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dc.contributor.authorStremitzer, Alexander
dc.contributor.authorTabbach, Avraham
dc.date2021-11-25T13:34:24.000
dc.date.accessioned2021-11-26T11:38:50Z
dc.date.available2021-11-26T11:38:50Z
dc.date.issued2009-11-05T00:00:00-08:00
dc.identifierfss_papers/24
dc.identifier.contextkey1057500
dc.identifier.urihttp://hdl.handle.net/20.500.13051/1711
dc.description.abstractWe analyze liability rules in a setting where injurers are potentially insolvent and where negligence standards may deviate from the socially optimal level. We show that proportional liability, which sets the measure of damages equal to the harm multiplied by the probability that it was caused by an injurer’s negligence, is preferable to other existing negligence-based rules. Moreover, proportional liability outperforms strict liability if the standard of due care is not set too low. Our analysis also suggests that courts should rely on statistical evidence and bar individualized causal claims that link the harm suffered by a plaintiff to the actions of the defendant. Finally, we provide a result which might be useful to regulators when calculating minimum capital requirements or minimum mandatory insurance for different industries.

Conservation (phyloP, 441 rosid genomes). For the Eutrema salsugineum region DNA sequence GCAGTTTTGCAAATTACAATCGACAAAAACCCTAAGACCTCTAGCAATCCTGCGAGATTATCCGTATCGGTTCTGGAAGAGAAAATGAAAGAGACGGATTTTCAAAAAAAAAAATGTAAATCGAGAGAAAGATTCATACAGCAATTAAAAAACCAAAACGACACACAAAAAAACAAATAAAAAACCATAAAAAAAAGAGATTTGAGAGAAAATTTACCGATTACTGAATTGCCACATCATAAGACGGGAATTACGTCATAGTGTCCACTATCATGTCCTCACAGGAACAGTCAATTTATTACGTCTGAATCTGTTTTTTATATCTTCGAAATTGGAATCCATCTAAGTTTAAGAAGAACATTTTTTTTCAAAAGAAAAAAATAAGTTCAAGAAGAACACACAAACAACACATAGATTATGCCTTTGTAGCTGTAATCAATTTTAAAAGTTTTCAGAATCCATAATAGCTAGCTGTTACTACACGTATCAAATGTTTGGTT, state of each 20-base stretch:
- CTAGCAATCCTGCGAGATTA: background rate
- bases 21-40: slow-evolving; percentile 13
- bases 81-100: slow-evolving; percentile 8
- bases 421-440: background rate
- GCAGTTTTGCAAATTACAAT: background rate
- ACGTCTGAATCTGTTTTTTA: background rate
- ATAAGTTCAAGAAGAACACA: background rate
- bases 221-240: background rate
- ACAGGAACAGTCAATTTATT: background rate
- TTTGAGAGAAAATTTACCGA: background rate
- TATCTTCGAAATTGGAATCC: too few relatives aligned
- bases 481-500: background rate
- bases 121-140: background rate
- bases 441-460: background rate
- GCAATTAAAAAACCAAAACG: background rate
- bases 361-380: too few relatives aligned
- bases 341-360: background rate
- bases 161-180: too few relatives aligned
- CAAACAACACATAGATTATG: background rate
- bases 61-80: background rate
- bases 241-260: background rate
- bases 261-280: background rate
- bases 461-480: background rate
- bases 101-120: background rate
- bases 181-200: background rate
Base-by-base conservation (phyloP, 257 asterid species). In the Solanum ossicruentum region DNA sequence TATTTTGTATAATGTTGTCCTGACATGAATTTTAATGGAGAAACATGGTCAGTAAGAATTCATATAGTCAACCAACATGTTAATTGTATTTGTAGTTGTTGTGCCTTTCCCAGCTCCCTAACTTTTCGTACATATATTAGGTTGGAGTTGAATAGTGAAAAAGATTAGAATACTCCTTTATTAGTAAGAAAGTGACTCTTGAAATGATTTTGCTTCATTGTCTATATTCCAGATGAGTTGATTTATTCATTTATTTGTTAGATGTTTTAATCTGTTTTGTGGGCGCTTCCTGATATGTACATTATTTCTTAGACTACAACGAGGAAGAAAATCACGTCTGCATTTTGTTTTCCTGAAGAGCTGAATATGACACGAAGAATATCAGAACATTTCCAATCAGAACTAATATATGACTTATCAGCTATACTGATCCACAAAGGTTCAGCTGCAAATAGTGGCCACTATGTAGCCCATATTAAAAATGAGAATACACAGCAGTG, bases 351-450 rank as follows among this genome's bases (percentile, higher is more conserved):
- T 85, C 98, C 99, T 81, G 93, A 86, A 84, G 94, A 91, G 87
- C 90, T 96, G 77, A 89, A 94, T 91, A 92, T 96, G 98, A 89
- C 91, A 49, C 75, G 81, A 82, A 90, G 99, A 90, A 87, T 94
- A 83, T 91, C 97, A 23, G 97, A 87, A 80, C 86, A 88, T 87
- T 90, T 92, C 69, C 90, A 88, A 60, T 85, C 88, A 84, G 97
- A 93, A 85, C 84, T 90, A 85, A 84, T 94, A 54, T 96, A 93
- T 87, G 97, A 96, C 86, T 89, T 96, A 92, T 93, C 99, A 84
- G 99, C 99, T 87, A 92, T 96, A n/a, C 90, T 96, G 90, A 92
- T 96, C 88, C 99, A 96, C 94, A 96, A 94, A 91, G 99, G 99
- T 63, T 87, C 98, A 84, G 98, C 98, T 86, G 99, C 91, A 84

dc.subjectjudgment proof problem
dc.subjectuncertain causation
dc.subjectcourt error and misperception
dc.subjectproportional liability
dc.subjectdisgorgement.
dc.titleInsolvency and Biased Standards - The Case for Proportional Liability
dc.source.journaltitleFaculty Scholarship Series
refterms.dateFOA2021-11-26T11:38:50Z
dc.identifier.legacycoverpagehttps://digitalcommons.law.yale.edu/fss_papers/24
dc.identifier.legacyfulltexthttps://digitalcommons.law.yale.edu/cgi/viewcontent.cgi?article=1023&context=fss_papers&unstamped=1


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